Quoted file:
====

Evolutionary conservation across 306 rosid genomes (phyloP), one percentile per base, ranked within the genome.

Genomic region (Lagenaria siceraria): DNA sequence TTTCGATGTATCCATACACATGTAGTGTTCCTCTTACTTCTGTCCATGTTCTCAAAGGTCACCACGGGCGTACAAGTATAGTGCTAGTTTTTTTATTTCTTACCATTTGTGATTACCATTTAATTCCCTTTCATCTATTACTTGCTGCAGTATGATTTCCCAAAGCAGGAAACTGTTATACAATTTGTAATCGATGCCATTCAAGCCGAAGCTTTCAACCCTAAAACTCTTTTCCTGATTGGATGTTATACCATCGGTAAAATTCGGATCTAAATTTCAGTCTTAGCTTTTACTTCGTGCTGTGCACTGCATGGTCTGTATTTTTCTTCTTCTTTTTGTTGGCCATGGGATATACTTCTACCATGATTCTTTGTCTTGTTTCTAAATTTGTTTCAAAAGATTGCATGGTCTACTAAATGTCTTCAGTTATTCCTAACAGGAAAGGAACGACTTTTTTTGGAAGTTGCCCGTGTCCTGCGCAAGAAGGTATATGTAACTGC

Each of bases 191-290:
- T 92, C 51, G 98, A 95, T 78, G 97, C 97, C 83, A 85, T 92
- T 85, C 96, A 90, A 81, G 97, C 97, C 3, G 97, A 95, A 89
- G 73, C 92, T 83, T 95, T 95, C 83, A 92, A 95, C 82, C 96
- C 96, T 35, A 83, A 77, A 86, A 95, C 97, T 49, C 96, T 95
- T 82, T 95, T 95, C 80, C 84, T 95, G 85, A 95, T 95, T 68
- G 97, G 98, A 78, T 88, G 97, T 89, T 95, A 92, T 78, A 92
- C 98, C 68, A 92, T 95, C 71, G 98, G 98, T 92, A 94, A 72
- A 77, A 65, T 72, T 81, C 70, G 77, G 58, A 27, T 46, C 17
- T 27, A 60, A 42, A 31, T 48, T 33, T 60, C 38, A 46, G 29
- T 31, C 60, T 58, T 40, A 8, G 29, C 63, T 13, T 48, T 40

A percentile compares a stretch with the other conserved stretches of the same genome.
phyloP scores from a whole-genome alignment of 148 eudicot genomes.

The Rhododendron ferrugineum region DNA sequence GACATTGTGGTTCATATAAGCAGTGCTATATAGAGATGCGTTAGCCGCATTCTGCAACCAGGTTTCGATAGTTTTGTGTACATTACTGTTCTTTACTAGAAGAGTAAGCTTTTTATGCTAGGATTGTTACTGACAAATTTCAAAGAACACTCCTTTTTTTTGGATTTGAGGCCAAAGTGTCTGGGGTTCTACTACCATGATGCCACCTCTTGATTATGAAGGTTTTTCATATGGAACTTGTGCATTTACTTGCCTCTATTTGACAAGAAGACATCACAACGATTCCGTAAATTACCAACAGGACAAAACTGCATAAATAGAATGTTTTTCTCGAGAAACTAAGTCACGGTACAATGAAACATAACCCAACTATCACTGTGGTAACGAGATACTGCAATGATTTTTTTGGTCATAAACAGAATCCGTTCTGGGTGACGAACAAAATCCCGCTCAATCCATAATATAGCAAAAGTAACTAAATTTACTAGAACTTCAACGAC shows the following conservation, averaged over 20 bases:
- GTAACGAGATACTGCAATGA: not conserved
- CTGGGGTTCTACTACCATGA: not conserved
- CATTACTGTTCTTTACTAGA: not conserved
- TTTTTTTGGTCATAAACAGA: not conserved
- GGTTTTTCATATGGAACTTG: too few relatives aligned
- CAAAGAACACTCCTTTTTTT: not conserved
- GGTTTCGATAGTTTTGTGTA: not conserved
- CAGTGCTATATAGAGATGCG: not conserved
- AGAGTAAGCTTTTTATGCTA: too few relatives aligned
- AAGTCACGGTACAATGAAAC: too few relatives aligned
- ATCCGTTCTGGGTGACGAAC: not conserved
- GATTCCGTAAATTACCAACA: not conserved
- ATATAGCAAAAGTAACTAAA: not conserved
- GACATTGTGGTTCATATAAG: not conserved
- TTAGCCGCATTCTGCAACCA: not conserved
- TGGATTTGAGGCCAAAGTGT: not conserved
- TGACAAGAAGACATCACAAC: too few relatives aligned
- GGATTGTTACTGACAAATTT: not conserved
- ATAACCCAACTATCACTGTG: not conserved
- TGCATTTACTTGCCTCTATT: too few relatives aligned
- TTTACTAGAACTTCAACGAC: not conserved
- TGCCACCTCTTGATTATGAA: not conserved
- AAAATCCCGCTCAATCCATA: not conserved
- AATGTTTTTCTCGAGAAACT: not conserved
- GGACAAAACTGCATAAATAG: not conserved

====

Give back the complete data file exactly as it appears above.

Evolutionary conservation across 306 rosid genomes (phyloP), one percentile per base, ranked within the genome.

Genomic region (Lagenaria siceraria): DNA sequence TTTCGATGTATCCATACACATGTAGTGTTCCTCTTACTTCTGTCCATGTTCTCAAAGGTCACCACGGGCGTACAAGTATAGTGCTAGTTTTTTTATTTCTTACCATTTGTGATTACCATTTAATTCCCTTTCATCTATTACTTGCTGCAGTATGATTTCCCAAAGCAGGAAACTGTTATACAATTTGTAATCGATGCCATTCAAGCCGAAGCTTTCAACCCTAAAACTCTTTTCCTGATTGGATGTTATACCATCGGTAAAATTCGGATCTAAATTTCAGTCTTAGCTTTTACTTCGTGCTGTGCACTGCATGGTCTGTATTTTTCTTCTTCTTTTTGTTGGCCATGGGATATACTTCTACCATGATTCTTTGTCTTGTTTCTAAATTTGTTTCAAAAGATTGCATGGTCTACTAAATGTCTTCAGTTATTCCTAACAGGAAAGGAACGACTTTTTTTGGAAGTTGCCCGTGTCCTGCGCAAGAAGGTATATGTAACTGC

Each of bases 191-290:
- T 92, C 51, G 98, A 95, T 78, G 97, C 97, C 83, A 85, T 92
- T 85, C 96, A 90, A 81, G 97, C 97, C 3, G 97, A 95, A 89
- G 73, C 92, T 83, T 95, T 95, C 83, A 92, A 95, C 82, C 96
- C 96, T 35, A 83, A 77, A 86, A 95, C 97, T 49, C 96, T 95
- T 82, T 95, T 95, C 80, C 84, T 95, G 85, A 95, T 95, T 68
- G 97, G 98, A 78, T 88, G 97, T 89, T 95, A 92, T 78, A 92
- C 98, C 68, A 92, T 95, C 71, G 98, G 98, T 92, A 94, A 72
- A 77, A 65, T 72, T 81, C 70, G 77, G 58, A 27, T 46, C 17
- T 27, A 60, A 42, A 31, T 48, T 33, T 60, C 38, A 46, G 29
- T 31, C 60, T 58, T 40, A 8, G 29, C 63, T 13, T 48, T 40

A percentile compares a stretch with the other conserved stretches of the same genome.
phyloP scores from a whole-genome alignment of 148 eudicot genomes.

The Rhododendron ferrugineum region DNA sequence GACATTGTGGTTCATATAAGCAGTGCTATATAGAGATGCGTTAGCCGCATTCTGCAACCAGGTTTCGATAGTTTTGTGTACATTACTGTTCTTTACTAGAAGAGTAAGCTTTTTATGCTAGGATTGTTACTGACAAATTTCAAAGAACACTCCTTTTTTTTGGATTTGAGGCCAAAGTGTCTGGGGTTCTACTACCATGATGCCACCTCTTGATTATGAAGGTTTTTCATATGGAACTTGTGCATTTACTTGCCTCTATTTGACAAGAAGACATCACAACGATTCCGTAAATTACCAACAGGACAAAACTGCATAAATAGAATGTTTTTCTCGAGAAACTAAGTCACGGTACAATGAAACATAACCCAACTATCACTGTGGTAACGAGATACTGCAATGATTTTTTTGGTCATAAACAGAATCCGTTCTGGGTGACGAACAAAATCCCGCTCAATCCATAATATAGCAAAAGTAACTAAATTTACTAGAACTTCAACGAC shows the following conservation, averaged over 20 bases:
- GTAACGAGATACTGCAATGA: not conserved
- CTGGGGTTCTACTACCATGA: not conserved
- CATTACTGTTCTTTACTAGA: not conserved
- TTTTTTTGGTCATAAACAGA: not conserved
- GGTTTTTCATATGGAACTTG: too few relatives aligned
- CAAAGAACACTCCTTTTTTT: not conserved
- GGTTTCGATAGTTTTGTGTA: not conserved
- CAGTGCTATATAGAGATGCG: not conserved
- AGAGTAAGCTTTTTATGCTA: too few relatives aligned
- AAGTCACGGTACAATGAAAC: too few relatives aligned
- ATCCGTTCTGGGTGACGAAC: not conserved
- GATTCCGTAAATTACCAACA: not conserved
- ATATAGCAAAAGTAACTAAA: not conserved
- GACATTGTGGTTCATATAAG: not conserved
- TTAGCCGCATTCTGCAACCA: not conserved
- TGGATTTGAGGCCAAAGTGT: not conserved
- TGACAAGAAGACATCACAAC: too few relatives aligned
- GGATTGTTACTGACAAATTT: not conserved
- ATAACCCAACTATCACTGTG: not conserved
- TGCATTTACTTGCCTCTATT: too few relatives aligned
- TTTACTAGAACTTCAACGAC: not conserved
- TGCCACCTCTTGATTATGAA: not conserved
- AAAATCCCGCTCAATCCATA: not conserved
- AATGTTTTTCTCGAGAAACT: not conserved
- GGACAAAACTGCATAAATAG: not conserved